Lonely deaths in crowded Japan: Why the elderly are dying alone in this country?
According to The Independent, Kodokushi (lonely death) is a growing problem in a country, where 27.7% of the population is aged over 65 and many people are giving up trying to find partners in middle age, and are instead opting for a solitary existence.more lifestyle Updated: Dec 01, 2017 16:46 IST
Kodokushi or ‘Lonely death’ has become an increasingly common phenomenon in Japan- a country with a large number of ageing population. The term was coined in the 1980s to describe the phenomenon of people, often elderly, dying alone without anyone noticing. Days, if not weeks, go by until someone discovers their remains.
According to The Independent, Kodokushi is a growing problem in a country, where 27.7% of the population is aged over 65 and many people are giving up trying to find partners in middle age, and are instead opting for a solitary existence.
An article in the New York Times by Norimitsu Onishi traces the plight of 91-year-old woman, Chieko Ito, who stays in a huge government apartment complex in the country’s Tokiwadaira, which has become known for such lonely deaths.
Ito had been lonely every day for the quarter of a century, ever since her daughter and husband died of cancer- three months apart- 25 years ago. “With no families or visitors to speak of, many older tenants spent weeks or months cocooned in their small apartments, offering little hint of their existence to the world outside their doors. And each year, some of them died without anyone knowing, only to be discovered after their neighbours caught the smell,” writes Onishi about Ito and her life.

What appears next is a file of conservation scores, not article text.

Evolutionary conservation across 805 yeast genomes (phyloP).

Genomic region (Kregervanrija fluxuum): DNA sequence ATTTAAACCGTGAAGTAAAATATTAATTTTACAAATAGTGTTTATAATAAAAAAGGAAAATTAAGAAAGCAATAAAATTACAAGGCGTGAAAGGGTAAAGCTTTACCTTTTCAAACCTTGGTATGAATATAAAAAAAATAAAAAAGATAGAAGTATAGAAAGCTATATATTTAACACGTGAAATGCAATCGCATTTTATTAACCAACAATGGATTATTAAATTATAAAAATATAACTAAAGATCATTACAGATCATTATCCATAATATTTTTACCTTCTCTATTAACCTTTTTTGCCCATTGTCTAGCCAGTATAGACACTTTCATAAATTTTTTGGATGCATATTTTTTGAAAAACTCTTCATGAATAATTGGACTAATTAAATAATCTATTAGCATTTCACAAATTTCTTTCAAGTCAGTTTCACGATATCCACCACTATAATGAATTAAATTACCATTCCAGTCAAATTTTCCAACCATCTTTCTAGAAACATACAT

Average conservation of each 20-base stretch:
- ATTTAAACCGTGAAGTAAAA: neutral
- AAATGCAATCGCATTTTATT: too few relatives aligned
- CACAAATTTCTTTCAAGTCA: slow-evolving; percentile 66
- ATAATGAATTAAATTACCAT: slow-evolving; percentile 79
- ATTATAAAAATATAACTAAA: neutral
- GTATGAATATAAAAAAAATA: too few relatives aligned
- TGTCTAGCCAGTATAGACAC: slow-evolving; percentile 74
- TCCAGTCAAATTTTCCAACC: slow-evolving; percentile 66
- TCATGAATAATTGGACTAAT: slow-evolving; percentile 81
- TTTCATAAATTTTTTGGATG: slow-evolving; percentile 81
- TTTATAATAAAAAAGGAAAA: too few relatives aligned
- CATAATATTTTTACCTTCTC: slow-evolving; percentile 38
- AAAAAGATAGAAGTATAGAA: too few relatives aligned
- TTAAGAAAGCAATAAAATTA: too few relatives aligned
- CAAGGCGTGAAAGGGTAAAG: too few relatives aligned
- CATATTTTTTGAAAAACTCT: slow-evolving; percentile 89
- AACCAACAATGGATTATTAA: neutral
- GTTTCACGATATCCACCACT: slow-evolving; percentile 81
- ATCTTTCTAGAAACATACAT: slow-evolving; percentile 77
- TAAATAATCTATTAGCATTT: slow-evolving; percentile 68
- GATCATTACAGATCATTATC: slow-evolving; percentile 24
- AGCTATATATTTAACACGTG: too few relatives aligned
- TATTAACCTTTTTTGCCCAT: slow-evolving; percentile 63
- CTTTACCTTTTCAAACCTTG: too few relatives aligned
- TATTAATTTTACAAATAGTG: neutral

Afraid of a ‘lonely death,’ Ito had asked a neighbour in the opposite building for a ‘favour’. Every evening around 6 p.m., before retiring for the night, she shuts the paper screen on the window pane of her room. Then in the morning, after her alarm wakes her up at 5:40 a.m., she slides open the screen. “If it’s closed,” Ito told her neighbour, “it means I’ve died.”
The writer further delves into the issue by citing an incident that drew national attention for the first time when a corpse of a 69-year-old man, living near Ito, had been lying on the floor for three years, without anyone noticing his absence.
His monthly rent and utilities had been withdrawn automatically from his bank account. The authorities learned about his death when they visited his apartment in 2000, three years after his savings depleted, only to find ‘his skeleton, its flesh picked clean by maggots and beetles.’
The residents of Ito’s complex cite ‘the natural and frightening conclusion of Japan’s journey since the 1960s’ as the reason for these deaths.
“A single-minded focus on economic growth, followed by painful economic stagnation over the past generation, had frayed families and communities, leaving them trapped in a demographic crucible of increasing age and declining births,” writes Onishi.
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